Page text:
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      Endoscopic ultrasound-guided (EUS) paracentesis is more sensitive than computed tomography in detecting early ascites. A small amount of fluid can be sampled by EUS-guided paracentesis so that an accurate cytologic diagnosis can be rendered for clinical staging purposes.

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      Endoscopic ultrasound-guided fine-needle aspiration of intrathoracic and intra-abdominal spindle cell and mesenchymal lesions (pages 37–48)

      Sarah M. Bean, Allyson Baker, Mohamad Eloubeidi, Isam Eltoum, Nirag Jhala, Ralph Crowe, Darshana Jhala and David C. Chhieng

      Version of Record online: 21 OCT 2010 | DOI: 10.1002/cncy.20120

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      Spindle cell and mesenchymal lesions are rarely encountered on endoscopic ultrasound-guided fine-needle aspiration (EUS-FNA) and can be categorized as inflammatory/reactive lesions or neoplastic lesions. Correlation of cytomorphology and ancillary studies yields a high diagnostic accuracy of spindle cell and mesenchymal lesions on EUS-FNA.

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      Fine-needle aspiration of renal and extrarenal rhabdoid tumors : The experience of the Institut Curie regarding 20 tumors in 13 patients (pages 49–57)

      Thomas A. Thomson, Jerzy Klijanienko, Jerome Couturier, Herve Brisse, Gaelle Pierron, Paul Freneaux, Xavier Sastre-Garau, Real Lagace and Franck Bourdeaut

      Version of Record online: 8 NOV 2010 | DOI: 10.1002/cncy.20121

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      In the current study, the authors present the cytologic and ancillary techniques used to diagnose 20 rhabdoid tumors in 13 patients, review the literature, and discuss differential diagnoses and the optimum diagnostic approach.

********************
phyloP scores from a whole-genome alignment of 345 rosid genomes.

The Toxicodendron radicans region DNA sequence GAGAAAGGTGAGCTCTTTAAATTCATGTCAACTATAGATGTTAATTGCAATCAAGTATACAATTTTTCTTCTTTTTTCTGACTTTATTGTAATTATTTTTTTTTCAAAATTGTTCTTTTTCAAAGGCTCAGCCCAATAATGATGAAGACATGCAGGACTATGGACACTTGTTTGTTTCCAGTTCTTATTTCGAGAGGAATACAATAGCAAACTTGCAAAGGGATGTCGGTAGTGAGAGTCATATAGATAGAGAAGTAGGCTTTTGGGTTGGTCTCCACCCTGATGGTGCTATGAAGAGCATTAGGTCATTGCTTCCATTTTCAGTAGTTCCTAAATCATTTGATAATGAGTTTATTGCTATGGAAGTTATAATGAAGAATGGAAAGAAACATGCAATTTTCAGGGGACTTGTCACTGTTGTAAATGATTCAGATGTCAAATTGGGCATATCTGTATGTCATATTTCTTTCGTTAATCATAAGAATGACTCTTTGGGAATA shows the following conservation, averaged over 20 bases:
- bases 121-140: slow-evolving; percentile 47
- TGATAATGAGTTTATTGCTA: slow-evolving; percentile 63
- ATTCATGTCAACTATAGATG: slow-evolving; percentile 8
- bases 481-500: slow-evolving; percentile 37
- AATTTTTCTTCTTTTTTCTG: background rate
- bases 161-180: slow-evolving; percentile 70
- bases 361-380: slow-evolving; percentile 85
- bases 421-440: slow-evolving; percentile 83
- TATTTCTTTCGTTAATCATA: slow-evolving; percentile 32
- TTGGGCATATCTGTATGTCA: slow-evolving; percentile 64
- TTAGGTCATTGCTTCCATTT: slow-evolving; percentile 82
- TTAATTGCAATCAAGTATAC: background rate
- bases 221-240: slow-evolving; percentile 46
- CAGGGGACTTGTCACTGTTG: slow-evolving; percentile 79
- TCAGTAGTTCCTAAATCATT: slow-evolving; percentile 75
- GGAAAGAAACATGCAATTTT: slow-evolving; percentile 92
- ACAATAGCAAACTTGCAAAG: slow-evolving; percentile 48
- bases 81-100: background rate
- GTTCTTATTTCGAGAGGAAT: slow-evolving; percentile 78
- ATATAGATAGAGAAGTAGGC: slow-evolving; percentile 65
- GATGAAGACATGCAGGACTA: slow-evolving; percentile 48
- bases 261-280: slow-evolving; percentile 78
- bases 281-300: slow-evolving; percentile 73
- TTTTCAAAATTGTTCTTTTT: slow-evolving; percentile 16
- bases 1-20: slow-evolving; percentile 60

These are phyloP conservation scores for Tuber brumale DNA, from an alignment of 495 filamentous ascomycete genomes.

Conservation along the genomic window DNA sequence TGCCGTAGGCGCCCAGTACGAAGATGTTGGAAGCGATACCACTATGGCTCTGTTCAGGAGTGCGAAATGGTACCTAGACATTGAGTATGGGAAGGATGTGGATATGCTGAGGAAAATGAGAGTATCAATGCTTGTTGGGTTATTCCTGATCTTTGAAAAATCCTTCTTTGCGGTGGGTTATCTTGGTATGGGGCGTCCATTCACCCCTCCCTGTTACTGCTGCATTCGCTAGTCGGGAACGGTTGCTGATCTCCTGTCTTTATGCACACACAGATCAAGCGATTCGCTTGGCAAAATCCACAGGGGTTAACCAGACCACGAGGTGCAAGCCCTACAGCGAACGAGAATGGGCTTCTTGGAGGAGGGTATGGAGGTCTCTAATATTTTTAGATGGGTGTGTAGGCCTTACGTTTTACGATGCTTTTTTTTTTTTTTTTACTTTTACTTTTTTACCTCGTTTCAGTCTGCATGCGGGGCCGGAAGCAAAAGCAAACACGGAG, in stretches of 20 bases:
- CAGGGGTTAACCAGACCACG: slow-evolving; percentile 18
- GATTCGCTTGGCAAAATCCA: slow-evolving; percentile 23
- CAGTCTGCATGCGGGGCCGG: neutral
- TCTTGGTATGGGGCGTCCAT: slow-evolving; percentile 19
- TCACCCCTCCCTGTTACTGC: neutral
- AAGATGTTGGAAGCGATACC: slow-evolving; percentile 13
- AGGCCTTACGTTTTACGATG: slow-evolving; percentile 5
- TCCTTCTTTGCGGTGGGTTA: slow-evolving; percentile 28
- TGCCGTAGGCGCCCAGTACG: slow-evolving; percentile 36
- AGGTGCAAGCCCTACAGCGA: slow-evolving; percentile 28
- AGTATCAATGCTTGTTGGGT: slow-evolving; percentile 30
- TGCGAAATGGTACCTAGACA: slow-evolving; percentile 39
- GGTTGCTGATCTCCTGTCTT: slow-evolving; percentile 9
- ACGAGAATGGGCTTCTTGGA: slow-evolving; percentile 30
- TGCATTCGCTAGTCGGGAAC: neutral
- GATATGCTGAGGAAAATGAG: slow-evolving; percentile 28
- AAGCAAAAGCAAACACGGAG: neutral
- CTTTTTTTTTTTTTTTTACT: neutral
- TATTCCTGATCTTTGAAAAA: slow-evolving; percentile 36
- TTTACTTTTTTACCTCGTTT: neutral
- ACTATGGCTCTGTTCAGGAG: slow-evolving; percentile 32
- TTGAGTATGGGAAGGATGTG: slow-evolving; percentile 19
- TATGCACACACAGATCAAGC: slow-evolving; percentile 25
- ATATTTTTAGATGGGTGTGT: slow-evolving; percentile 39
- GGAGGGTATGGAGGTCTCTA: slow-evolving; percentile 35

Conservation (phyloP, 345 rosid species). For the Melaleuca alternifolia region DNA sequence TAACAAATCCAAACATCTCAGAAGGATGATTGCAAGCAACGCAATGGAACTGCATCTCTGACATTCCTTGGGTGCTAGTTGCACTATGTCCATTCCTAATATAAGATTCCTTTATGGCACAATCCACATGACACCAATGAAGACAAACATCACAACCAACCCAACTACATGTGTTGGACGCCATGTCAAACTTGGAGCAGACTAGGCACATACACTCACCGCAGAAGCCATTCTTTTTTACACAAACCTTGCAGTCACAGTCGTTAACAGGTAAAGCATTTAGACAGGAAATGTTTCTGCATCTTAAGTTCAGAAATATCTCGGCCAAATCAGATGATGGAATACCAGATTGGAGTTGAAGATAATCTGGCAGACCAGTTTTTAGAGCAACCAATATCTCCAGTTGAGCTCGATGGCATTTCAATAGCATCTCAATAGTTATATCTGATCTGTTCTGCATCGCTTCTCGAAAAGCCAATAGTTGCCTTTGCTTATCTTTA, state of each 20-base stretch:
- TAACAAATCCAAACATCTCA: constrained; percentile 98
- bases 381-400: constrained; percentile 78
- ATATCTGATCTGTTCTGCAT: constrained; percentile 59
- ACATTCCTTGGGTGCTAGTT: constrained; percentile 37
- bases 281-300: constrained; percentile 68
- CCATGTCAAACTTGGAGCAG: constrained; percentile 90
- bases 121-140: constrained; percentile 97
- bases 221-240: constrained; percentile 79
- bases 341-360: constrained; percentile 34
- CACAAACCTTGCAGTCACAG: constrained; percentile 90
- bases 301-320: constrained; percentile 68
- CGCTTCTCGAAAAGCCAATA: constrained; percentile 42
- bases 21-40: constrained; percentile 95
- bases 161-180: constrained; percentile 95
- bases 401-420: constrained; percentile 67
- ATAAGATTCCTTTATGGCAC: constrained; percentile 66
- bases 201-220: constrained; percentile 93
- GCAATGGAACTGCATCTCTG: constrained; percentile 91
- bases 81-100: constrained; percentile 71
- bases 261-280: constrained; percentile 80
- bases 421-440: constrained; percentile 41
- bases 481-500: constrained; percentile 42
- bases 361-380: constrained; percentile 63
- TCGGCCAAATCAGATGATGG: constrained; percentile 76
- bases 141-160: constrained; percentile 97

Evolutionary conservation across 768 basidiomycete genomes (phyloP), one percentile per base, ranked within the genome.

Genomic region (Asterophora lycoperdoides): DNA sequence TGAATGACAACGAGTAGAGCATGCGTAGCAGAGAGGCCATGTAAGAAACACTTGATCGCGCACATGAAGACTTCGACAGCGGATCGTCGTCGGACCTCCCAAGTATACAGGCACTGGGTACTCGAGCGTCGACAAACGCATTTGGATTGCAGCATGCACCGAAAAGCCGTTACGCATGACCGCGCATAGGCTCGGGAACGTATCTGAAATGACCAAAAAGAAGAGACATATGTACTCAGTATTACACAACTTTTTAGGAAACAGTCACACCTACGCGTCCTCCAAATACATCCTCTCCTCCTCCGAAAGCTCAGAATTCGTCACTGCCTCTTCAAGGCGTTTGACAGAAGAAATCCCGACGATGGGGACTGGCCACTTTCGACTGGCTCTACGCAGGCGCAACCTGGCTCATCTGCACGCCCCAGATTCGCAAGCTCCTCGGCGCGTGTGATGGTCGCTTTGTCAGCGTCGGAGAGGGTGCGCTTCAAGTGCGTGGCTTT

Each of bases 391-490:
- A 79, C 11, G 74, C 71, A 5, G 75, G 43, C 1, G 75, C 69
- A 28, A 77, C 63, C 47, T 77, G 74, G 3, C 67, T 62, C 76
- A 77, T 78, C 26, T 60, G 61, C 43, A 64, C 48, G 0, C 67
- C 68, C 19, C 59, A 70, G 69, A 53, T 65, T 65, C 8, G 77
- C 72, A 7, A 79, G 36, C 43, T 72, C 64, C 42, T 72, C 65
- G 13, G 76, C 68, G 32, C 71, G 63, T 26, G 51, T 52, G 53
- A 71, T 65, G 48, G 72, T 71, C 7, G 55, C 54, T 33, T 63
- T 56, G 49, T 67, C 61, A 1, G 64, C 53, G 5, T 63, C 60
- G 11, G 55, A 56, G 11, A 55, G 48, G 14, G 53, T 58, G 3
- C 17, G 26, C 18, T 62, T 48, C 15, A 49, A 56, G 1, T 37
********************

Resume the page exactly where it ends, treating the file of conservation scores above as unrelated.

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      Liquid-based FNAC of the thyroid : A 4-year survey with SurePath (pages 58–67)

      Caroline Geers and Claire Bourgain

      Version of Record online: 7 DEC 2010 | DOI: 10.1002/cncy.20125

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      Study results indicate that thyroid fine-needle aspiration cytology processed with SurePath is an adequate technique to accurately classify thyroid nodules. Colloid, background, and nuclear details are readily seen.

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      Improved preoperative definitive diagnosis of papillary thyroid carcinoma in FNAs prepared with both ThinPrep and conventional smears compared with FNAs prepared with ThinPrep alone (pages 68–73)

      Martin H. Luu, Andrew H. Fischer, Latha Pisharodi and Christopher L. Owens

      Version of Record online: 7 DEC 2010 | DOI: 10.1002/cncy.20124

      Thyroid fine-needle aspirates processed entirely with ThinPrep show no decrease in effectiveness of the screening aspect of the test when compared with ThinPrep combined with conventional methods. However, combining ThinPrep with conventional smears increases the rate of preoperative cytologic diagnosis of positive for malignancy in papillary thyroid carcinoma relative to ThinPrep alone, thus enhancing the diagnostic aspect of the test.